Acetaminophen use in patients who drink alcohol: current study evidence

Limiting or avoiding alcohol can help, and talking to a healthcare professional can provide more information and treatment options. Alcohol use disorders can result in many physical, psychological and social effects, from weight gain and liver dysfunction to domestic violence, loss of income, unemployment and damage to unborn children. Understanding alcohol use and seeking available resources are instrumental ways to diminish the influence of alcohol. Drinking large quantities of alcohol can induce acid reflux because it relaxes the muscle located between your stomach and esophagus, and will cause a burning sensation in the back of your mouth. Alcohol combined with gastroesophageal reflux drug can make heart burn worse.

If you or anyone you know is undergoing a severe health crisis, call a doctor or 911 immediately. Isaak learned addiction psychology at Aspen University and got a Master’s Degree in Arts in Psychology and Addiction Counseling. After graduation, he became a substance abuse counselor, providing individual, group, and family counseling for those who strive to achieve and maintain sobriety and recovery goals.

The activities of these enzymes may vary from person to person, contributing to the observed variations in alcohol elimination rates among individuals (Martin et al. 1985). (A) Alcohol ingested through the mouth reaches the stomach, ketamine detox symptoms timeline medications and treatment where a portion is metabolized by the enzyme alcohol dehydrogenase (ADH). The remaining alcohol enters the intestine, where most of the remainder is absorbed into the bloodstream and enters the portal vein that leads to the liver.

  1. In a recent study by The Recovery Village, we asked over two thousand people about their alcohol use.
  2. Alcohol that has not been eliminated by first-pass metabolism enters the systemic circulation and is distributed throughout the body water (i.e., the blood and the watery fluid surrounding and inside the cells).
  3. Fasting increases paracetamol hepatotoxicity in rats by decreasing glucuronide and sulphate conjugation so that the proportion converted to the toxic metabolite is significantly enhanced [116].
  4. Before taking acetaminophen, tell your doctor or pharmacist if you are allergic to it; or if you have any other allergies.
  5. Consuming both at the same time can essentially force your liver to work overtime and make it harder for this essential organ to perform its usual functions.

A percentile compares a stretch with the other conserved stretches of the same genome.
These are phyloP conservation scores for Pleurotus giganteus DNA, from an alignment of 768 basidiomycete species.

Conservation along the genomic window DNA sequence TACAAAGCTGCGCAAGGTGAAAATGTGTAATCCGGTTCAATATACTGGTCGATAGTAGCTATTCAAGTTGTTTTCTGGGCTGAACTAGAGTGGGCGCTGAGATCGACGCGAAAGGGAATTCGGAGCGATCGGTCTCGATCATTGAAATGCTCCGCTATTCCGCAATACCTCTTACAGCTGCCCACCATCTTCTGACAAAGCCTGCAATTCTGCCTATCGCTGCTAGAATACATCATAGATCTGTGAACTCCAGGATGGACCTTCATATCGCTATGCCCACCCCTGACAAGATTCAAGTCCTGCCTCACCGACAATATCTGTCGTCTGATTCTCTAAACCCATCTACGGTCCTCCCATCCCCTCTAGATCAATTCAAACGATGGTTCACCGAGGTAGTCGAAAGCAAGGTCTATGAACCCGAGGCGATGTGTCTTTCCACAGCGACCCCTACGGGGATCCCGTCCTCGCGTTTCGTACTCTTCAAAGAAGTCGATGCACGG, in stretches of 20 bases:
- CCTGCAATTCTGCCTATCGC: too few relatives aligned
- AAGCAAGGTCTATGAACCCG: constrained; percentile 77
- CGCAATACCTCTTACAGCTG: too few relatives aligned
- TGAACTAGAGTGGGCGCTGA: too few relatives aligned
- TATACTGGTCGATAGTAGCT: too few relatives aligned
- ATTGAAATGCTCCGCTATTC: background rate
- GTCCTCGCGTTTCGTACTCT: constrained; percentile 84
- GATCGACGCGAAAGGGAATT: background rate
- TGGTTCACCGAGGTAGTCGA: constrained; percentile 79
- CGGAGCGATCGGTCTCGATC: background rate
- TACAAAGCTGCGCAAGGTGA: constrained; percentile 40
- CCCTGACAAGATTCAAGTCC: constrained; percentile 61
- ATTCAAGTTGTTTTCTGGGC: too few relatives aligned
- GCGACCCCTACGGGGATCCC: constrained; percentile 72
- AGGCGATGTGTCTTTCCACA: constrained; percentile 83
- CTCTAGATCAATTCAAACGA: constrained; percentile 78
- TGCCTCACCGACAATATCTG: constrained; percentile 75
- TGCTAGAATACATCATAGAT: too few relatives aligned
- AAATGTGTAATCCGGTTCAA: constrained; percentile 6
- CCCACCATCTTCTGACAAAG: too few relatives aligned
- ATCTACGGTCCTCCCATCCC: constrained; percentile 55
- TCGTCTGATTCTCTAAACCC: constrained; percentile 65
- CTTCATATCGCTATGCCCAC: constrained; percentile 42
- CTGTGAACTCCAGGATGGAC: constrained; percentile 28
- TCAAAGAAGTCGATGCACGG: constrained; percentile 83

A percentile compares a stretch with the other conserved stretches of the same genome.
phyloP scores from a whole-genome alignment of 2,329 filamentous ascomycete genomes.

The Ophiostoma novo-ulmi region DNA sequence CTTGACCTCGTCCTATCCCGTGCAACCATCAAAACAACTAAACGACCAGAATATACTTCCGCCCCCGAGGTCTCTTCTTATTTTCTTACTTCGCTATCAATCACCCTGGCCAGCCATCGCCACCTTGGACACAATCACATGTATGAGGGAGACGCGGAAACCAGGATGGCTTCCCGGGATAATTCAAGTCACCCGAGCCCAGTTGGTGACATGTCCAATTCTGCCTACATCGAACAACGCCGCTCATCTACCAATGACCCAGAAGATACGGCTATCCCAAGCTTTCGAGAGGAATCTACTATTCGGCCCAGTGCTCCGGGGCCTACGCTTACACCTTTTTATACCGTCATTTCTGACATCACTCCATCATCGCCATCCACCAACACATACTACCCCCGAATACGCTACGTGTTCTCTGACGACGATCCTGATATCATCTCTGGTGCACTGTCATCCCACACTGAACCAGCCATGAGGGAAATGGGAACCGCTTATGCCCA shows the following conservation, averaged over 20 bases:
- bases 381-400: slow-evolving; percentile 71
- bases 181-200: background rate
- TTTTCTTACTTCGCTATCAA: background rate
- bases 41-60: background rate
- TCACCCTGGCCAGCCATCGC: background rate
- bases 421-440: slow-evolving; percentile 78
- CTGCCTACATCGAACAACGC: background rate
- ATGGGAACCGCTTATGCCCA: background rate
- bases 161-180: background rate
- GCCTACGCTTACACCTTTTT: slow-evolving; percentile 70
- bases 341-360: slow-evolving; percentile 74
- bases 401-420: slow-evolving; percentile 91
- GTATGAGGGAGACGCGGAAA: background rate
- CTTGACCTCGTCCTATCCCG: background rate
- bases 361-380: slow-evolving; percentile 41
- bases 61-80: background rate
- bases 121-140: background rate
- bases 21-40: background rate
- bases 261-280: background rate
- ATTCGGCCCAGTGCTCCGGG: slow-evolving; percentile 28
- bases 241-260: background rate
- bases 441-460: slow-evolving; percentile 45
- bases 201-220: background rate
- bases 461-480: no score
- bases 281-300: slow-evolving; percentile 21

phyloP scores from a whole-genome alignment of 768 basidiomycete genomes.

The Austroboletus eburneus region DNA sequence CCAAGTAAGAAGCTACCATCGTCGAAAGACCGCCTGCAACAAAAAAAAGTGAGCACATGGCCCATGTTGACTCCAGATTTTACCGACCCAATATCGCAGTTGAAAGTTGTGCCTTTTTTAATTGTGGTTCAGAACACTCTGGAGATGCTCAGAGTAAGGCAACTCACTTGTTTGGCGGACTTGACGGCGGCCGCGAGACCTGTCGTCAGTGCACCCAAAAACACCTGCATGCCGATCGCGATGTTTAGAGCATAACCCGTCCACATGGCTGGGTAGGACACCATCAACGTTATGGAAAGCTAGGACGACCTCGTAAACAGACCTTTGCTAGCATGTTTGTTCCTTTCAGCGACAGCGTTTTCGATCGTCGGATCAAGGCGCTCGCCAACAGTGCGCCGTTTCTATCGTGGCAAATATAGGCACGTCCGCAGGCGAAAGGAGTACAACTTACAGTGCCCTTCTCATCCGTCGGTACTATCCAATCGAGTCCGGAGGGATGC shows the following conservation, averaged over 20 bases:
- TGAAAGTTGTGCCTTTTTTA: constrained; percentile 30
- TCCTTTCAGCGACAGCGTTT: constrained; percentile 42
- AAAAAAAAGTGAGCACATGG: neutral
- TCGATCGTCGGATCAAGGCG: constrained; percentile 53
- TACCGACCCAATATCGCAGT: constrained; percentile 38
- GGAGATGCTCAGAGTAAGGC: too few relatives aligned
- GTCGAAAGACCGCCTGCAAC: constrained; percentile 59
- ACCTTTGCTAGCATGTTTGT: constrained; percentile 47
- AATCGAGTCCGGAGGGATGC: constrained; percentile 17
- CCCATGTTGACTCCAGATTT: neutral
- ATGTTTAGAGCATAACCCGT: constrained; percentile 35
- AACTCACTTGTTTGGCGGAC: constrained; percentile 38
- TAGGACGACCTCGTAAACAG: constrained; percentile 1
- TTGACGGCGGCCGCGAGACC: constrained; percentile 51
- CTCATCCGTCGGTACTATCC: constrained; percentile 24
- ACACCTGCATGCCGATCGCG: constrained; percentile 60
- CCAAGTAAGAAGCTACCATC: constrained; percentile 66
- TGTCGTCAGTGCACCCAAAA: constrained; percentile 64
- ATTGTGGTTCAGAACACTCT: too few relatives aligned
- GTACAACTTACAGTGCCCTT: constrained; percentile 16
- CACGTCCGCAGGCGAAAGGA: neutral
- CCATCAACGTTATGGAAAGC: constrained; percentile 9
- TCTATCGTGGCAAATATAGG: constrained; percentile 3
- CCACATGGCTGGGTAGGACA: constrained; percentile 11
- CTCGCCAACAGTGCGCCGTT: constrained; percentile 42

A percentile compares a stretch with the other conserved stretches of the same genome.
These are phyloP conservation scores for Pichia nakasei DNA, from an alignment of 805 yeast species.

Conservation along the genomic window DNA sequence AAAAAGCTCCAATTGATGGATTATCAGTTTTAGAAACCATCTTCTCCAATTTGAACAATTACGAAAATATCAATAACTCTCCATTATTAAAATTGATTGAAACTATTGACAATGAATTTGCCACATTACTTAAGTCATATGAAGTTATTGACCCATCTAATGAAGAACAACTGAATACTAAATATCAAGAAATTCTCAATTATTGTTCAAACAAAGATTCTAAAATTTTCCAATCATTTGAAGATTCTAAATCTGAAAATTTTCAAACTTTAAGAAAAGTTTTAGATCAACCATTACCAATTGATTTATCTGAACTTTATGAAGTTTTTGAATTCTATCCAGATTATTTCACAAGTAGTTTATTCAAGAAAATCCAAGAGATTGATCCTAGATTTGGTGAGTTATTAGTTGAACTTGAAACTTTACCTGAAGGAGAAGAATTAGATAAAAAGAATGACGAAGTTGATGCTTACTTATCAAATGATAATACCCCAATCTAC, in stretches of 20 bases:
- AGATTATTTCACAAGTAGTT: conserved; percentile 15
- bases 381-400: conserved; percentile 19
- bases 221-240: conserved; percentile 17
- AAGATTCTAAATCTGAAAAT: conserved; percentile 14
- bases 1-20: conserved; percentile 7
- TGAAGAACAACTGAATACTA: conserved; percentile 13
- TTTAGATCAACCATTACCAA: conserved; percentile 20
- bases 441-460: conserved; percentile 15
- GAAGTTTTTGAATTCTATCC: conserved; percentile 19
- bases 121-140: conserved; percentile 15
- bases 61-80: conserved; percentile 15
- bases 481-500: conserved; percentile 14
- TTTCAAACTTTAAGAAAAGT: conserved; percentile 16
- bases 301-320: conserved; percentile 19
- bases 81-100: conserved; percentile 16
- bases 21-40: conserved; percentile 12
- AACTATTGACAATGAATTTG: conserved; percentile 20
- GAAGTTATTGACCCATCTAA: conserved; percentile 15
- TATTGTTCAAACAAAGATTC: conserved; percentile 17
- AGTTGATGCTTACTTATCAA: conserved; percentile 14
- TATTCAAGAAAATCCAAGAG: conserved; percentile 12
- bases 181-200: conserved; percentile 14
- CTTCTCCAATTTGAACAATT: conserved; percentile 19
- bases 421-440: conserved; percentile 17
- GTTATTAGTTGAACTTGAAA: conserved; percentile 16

6. Isaak learned addiction psychology at Aspen University and got a Master’s Degree in Arts in Psychology and Addiction Counseling.

When combined with diabetes medications, which also do the same thing, the lethal combination can cause your blood sugar to drop to very dangerous levels. Oral contraceptives tend to retain alcohol in the body for longer periods of time, which means that women who take the pill are quick to become intoxicated when they drink alcohol. While this will not negate or alter the effects of the medication, the prolonged alcohol retention can mean impaired decision-making and reduced sexual inhibitions. Acetaminophen is an ingredient in over 600 pills in the US alone, including prescription and over-the-counter drugs. It is important to note that this is not an exhaustive list, and that there are many other pills that contain acetaminophen. It is always best to check the labels of the pills you take to be sure of their contents.


NSAIDs can make you sick, too, but it takes a larger amount to reach a dangerous overdose. Taking too much acetaminophen can damage the liver, sometimes leading to a liver transplant or death. Acetaminophen overdose can cause acute liver damage, failure, and death in the most severe cases. A 2016 review highlights that the risk of acetaminophen-induced liver damage is higher for individuals who have AUD and also overdose on acetaminophen. When alcohol enters the picture, it increases the activity of CYP2E1, so the body produces more of the NAPQI toxin. Alcohol also decreases glutathione production, meaning NAPQI is more likely to build up in the liver in dangerous concentrations.

Reducing the Risk